5 Tips for Avoiding Harassment

By Dr. Jeffrey Gardere

It seems you can’t watch a news story or flip through a paper these days without coming across another harassment scandal. It’s brought on a much-needed national conversation. Though harassment and sex discrimination have precise legal definitions (which are beyond the scope of this piece), they are often a part of a sexist and bullying mentality and/or culture; the inappropriate behaviors may come out of ignorance and immaturity. Often, the culture of the workplace may tolerate a boys or girls club mentality.

The true challenge at the workplace is not just weeding out sexual harassment, but creating a culture where appropriate and professional behavior is the norm so that everyone can coexist in a safe and productive manner. As you enter the workplace or a higher level academic environment, there may be issues that arise. It’s always best to be prepared in advance. With that in mind, the following are five tips on how you can work with colleagues and management to establish a proper and appropriate/professional environment:

Think Respect — Always keep in the forefront of your mind respect for others and respect for yourself. Understand the importance of staying within the lines of proper and professional behavior in how you treat others, but also in how you behave and are perceived. Therefore, think twice about even borderline offensive behaviors, such as certain types of jokes, engaging in informalities and being too personal. The easiest way to maintain respect is by being friendly but not too familiar.

Shut it Down — If you are subjected to any rude, demeaning or inappropriate behaviors, don’t sit on it or hope it goes away. Be assertive (not aggressive) and shut it down. Human nature compels people who are not corrected, or called on their bad behaviors, to continue down the same path. Shutting down a behavior may mean telling the offending individual that you will not tolerate their behavior and/or reporting them to a supervisor. Or, it can mean pulling the person to the side and calmly letting them know their behavior has crossed a line and is not something you are going to tolerate. That tack may be very successful in pointing out an offending behavior of which the person may not even be aware. If modesty or a gentle nature preclude you from making such an overture, then resources exist (such as Institutional Compliance and Human Resources) for the overture to be made nonetheless.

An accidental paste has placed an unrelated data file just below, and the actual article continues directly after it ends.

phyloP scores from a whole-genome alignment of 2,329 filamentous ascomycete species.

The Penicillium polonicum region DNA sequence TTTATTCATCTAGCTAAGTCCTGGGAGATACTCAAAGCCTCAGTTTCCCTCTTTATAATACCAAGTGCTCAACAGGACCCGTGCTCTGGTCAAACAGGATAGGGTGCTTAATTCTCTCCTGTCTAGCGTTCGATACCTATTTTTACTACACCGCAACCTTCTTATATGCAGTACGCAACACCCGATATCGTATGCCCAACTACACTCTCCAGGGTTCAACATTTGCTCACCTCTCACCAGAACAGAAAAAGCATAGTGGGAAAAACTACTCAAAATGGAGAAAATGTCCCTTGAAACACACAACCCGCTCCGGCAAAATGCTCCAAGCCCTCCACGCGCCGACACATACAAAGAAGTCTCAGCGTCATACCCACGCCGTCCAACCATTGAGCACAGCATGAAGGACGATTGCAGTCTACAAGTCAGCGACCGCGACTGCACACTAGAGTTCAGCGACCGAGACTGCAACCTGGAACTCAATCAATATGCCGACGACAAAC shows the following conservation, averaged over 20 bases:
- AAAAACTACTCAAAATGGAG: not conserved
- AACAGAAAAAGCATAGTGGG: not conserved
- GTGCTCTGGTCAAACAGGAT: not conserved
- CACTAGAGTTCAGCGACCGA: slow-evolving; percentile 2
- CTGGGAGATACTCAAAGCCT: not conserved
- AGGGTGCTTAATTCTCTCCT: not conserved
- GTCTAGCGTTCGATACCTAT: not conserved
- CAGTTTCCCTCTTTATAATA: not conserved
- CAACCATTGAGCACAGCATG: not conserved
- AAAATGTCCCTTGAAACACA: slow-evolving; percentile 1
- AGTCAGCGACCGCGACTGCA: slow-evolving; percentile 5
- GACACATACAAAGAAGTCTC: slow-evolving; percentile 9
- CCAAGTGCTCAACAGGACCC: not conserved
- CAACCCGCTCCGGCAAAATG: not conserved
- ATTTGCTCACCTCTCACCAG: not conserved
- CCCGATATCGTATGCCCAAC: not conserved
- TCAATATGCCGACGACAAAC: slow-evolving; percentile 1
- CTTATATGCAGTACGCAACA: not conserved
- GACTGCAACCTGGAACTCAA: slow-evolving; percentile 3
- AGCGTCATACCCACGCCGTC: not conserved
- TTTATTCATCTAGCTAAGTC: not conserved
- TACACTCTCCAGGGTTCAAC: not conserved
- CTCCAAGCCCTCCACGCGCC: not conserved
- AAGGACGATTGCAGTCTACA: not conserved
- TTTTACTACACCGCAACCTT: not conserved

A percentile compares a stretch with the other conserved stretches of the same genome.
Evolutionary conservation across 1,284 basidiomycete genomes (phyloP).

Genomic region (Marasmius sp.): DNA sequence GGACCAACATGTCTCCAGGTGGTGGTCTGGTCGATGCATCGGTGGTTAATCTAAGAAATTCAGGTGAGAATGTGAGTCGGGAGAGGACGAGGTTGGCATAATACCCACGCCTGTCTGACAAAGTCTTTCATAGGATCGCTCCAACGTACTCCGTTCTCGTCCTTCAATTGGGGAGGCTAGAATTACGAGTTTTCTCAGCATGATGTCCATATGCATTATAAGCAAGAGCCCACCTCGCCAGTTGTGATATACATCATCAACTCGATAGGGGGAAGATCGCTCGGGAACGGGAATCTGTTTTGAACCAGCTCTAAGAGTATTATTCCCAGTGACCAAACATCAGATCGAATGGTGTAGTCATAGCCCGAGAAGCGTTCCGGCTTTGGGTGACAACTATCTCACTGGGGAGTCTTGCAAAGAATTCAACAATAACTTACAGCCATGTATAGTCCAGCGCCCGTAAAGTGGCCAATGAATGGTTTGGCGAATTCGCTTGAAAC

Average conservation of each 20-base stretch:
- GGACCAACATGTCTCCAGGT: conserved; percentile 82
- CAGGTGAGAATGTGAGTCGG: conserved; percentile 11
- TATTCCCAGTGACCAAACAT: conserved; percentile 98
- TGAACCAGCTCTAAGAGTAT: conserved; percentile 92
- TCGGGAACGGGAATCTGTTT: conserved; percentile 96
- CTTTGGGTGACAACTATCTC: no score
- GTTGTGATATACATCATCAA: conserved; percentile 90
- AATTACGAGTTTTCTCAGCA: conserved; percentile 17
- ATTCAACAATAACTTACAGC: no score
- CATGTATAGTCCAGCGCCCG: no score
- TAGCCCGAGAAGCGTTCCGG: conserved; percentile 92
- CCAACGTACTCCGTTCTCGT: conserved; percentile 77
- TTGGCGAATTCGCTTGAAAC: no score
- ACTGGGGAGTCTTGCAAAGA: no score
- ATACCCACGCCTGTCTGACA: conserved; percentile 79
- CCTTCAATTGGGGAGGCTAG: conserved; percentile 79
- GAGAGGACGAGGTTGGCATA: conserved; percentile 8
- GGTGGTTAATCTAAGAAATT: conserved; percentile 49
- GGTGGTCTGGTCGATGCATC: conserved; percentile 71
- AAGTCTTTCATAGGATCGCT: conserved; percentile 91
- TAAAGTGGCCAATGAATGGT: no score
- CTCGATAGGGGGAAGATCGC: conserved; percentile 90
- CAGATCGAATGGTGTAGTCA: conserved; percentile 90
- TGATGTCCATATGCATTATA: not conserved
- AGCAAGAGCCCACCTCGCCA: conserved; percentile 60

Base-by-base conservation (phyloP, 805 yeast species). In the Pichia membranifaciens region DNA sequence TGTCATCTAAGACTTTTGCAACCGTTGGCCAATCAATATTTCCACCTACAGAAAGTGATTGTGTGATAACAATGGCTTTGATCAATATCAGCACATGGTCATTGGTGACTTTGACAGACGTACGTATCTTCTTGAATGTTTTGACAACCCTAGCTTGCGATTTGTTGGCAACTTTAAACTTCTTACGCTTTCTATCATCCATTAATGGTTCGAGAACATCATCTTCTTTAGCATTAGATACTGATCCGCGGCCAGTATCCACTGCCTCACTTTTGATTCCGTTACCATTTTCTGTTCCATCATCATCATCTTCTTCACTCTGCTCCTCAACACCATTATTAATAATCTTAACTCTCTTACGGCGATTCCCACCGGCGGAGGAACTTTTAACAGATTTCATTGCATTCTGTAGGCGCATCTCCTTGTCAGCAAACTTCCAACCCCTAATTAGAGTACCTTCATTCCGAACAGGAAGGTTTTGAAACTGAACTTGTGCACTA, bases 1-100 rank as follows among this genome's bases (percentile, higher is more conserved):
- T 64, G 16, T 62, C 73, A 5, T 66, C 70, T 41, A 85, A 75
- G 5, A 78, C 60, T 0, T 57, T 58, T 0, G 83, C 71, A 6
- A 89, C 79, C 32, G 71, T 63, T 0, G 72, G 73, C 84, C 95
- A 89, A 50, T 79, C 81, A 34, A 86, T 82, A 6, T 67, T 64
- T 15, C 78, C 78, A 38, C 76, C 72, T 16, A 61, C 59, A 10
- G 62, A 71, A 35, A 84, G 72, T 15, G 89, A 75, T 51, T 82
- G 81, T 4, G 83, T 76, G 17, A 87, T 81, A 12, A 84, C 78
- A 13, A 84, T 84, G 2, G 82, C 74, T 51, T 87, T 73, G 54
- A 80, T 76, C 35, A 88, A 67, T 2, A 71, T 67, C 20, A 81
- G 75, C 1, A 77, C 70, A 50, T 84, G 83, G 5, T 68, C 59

If You See Something Say Something — Just because someone else is the target of bad behavior or is perpetrating that kind of behavior, does not mean that you fade into the background or become a noncommittal bystander. It is important that everyone in the workplace contributes to a healthy working environment and therefore, if you see something inappropriate, you should intervene, or report harassing behaviors.

Filter — Before you make off the cuff comments, or speak strictly from emotion, count to five. Ask yourself what the impact of your statement or behavior may be, before you initiate it. Assess whether your comments or actions could be viewed as insulting or inappropriate before making them.

Encourage Clear Rules and Policies — This is where the workplace is not only a company or institution but also a village. It helps to establish rules and guidelines for a healthy and respectful work environment. You can do this by attending trainings and workshops where you can learn and give input. But most importantly, lead by example, doing your best to exhibit healthy, honest and respectful behaviors.

Dr. Gardere is a board-certified psychologist and professor of behavioral science at Touro College of Osteopathic Medicine